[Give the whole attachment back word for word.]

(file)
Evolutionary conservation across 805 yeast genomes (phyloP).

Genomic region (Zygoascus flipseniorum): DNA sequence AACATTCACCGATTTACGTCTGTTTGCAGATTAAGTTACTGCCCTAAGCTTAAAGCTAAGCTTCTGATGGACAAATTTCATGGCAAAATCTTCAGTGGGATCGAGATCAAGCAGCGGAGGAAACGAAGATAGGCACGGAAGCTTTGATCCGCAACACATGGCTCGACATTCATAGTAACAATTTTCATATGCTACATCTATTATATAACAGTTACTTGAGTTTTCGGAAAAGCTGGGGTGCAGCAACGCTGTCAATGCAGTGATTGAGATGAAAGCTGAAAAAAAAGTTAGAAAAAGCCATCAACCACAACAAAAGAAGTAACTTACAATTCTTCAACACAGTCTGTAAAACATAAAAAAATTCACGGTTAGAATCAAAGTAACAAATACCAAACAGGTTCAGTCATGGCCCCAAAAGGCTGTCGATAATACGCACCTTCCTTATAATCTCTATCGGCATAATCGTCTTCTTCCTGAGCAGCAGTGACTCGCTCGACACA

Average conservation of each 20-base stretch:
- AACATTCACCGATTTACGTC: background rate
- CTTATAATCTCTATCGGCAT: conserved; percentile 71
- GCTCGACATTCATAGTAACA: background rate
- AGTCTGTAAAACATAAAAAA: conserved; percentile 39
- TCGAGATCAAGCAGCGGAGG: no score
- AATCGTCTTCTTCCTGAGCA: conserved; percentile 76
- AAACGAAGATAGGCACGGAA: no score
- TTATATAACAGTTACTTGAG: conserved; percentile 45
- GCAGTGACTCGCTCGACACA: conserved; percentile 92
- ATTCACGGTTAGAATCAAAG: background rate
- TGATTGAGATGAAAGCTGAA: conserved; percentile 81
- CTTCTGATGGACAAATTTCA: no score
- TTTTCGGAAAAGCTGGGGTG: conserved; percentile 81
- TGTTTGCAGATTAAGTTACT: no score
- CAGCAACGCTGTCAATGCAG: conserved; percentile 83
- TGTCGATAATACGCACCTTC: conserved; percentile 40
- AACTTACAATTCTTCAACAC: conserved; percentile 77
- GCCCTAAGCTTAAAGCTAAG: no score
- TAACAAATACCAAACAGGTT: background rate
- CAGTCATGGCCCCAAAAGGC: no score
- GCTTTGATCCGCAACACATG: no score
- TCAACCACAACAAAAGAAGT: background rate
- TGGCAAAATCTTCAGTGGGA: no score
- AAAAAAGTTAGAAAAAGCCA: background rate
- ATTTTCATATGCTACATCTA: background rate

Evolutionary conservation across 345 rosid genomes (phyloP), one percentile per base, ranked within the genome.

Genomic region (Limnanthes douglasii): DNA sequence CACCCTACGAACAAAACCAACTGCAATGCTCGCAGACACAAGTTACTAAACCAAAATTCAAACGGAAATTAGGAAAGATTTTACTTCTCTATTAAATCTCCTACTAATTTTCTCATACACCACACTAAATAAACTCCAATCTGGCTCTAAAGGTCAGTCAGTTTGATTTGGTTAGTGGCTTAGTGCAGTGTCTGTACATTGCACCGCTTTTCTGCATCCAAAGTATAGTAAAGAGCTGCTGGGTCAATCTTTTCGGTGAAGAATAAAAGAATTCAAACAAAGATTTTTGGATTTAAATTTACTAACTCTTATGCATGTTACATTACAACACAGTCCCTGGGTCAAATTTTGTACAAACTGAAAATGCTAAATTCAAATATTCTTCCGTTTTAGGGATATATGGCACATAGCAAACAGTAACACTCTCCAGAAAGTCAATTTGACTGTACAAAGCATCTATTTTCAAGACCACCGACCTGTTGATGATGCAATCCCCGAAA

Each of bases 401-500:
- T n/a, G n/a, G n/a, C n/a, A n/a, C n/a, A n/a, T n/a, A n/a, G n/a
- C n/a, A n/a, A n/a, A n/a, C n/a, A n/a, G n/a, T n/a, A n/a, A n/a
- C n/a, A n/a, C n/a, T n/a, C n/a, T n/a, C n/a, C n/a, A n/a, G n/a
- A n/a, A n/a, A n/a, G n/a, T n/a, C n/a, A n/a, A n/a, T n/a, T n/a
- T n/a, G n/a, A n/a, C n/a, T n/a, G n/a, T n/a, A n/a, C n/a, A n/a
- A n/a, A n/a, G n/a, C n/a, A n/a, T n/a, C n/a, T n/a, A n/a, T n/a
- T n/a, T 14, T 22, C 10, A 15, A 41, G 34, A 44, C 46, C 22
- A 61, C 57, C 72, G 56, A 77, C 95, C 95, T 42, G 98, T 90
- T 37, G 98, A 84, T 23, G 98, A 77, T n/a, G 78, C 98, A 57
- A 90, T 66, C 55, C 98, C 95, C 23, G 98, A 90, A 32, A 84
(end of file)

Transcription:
Evolutionary conservation across 805 yeast genomes (phyloP).

Genomic region (Zygoascus flipseniorum): DNA sequence AACATTCACCGATTTACGTCTGTTTGCAGATTAAGTTACTGCCCTAAGCTTAAAGCTAAGCTTCTGATGGACAAATTTCATGGCAAAATCTTCAGTGGGATCGAGATCAAGCAGCGGAGGAAACGAAGATAGGCACGGAAGCTTTGATCCGCAACACATGGCTCGACATTCATAGTAACAATTTTCATATGCTACATCTATTATATAACAGTTACTTGAGTTTTCGGAAAAGCTGGGGTGCAGCAACGCTGTCAATGCAGTGATTGAGATGAAAGCTGAAAAAAAAGTTAGAAAAAGCCATCAACCACAACAAAAGAAGTAACTTACAATTCTTCAACACAGTCTGTAAAACATAAAAAAATTCACGGTTAGAATCAAAGTAACAAATACCAAACAGGTTCAGTCATGGCCCCAAAAGGCTGTCGATAATACGCACCTTCCTTATAATCTCTATCGGCATAATCGTCTTCTTCCTGAGCAGCAGTGACTCGCTCGACACA

Average conservation of each 20-base stretch:
- AACATTCACCGATTTACGTC: background rate
- CTTATAATCTCTATCGGCAT: conserved; percentile 71
- GCTCGACATTCATAGTAACA: background rate
- AGTCTGTAAAACATAAAAAA: conserved; percentile 39
- TCGAGATCAAGCAGCGGAGG: no score
- AATCGTCTTCTTCCTGAGCA: conserved; percentile 76
- AAACGAAGATAGGCACGGAA: no score
- TTATATAACAGTTACTTGAG: conserved; percentile 45
- GCAGTGACTCGCTCGACACA: conserved; percentile 92
- ATTCACGGTTAGAATCAAAG: background rate
- TGATTGAGATGAAAGCTGAA: conserved; percentile 81
- CTTCTGATGGACAAATTTCA: no score
- TTTTCGGAAAAGCTGGGGTG: conserved; percentile 81
- TGTTTGCAGATTAAGTTACT: no score
- CAGCAACGCTGTCAATGCAG: conserved; percentile 83
- TGTCGATAATACGCACCTTC: conserved; percentile 40
- AACTTACAATTCTTCAACAC: conserved; percentile 77
- GCCCTAAGCTTAAAGCTAAG: no score
- TAACAAATACCAAACAGGTT: background rate
- CAGTCATGGCCCCAAAAGGC: no score
- GCTTTGATCCGCAACACATG: no score
- TCAACCACAACAAAAGAAGT: background rate
- TGGCAAAATCTTCAGTGGGA: no score
- AAAAAAGTTAGAAAAAGCCA: background rate
- ATTTTCATATGCTACATCTA: background rate

Evolutionary conservation across 345 rosid genomes (phyloP), one percentile per base, ranked within the genome.

Genomic region (Limnanthes douglasii): DNA sequence CACCCTACGAACAAAACCAACTGCAATGCTCGCAGACACAAGTTACTAAACCAAAATTCAAACGGAAATTAGGAAAGATTTTACTTCTCTATTAAATCTCCTACTAATTTTCTCATACACCACACTAAATAAACTCCAATCTGGCTCTAAAGGTCAGTCAGTTTGATTTGGTTAGTGGCTTAGTGCAGTGTCTGTACATTGCACCGCTTTTCTGCATCCAAAGTATAGTAAAGAGCTGCTGGGTCAATCTTTTCGGTGAAGAATAAAAGAATTCAAACAAAGATTTTTGGATTTAAATTTACTAACTCTTATGCATGTTACATTACAACACAGTCCCTGGGTCAAATTTTGTACAAACTGAAAATGCTAAATTCAAATATTCTTCCGTTTTAGGGATATATGGCACATAGCAAACAGTAACACTCTCCAGAAAGTCAATTTGACTGTACAAAGCATCTATTTTCAAGACCACCGACCTGTTGATGATGCAATCCCCGAAA

Each of bases 401-500:
- T n/a, G n/a, G n/a, C n/a, A n/a, C n/a, A n/a, T n/a, A n/a, G n/a
- C n/a, A n/a, A n/a, A n/a, C n/a, A n/a, G n/a, T n/a, A n/a, A n/a
- C n/a, A n/a, C n/a, T n/a, C n/a, T n/a, C n/a, C n/a, A n/a, G n/a
- A n/a, A n/a, A n/a, G n/a, T n/a, C n/a, A n/a, A n/a, T n/a, T n/a
- T n/a, G n/a, A n/a, C n/a, T n/a, G n/a, T n/a, A n/a, C n/a, A n/a
- A n/a, A n/a, G n/a, C n/a, A n/a, T n/a, C n/a, T n/a, A n/a, T n/a
- T n/a, T 14, T 22, C 10, A 15, A 41, G 34, A 44, C 46, C 22
- A 61, C 57, C 72, G 56, A 77, C 95, C 95, T 42, G 98, T 90
- T 37, G 98, A 84, T 23, G 98, A 77, T n/a, G 78, C 98, A 57
- A 90, T 66, C 55, C 98, C 95, C 23, G 98, A 90, A 32, A 84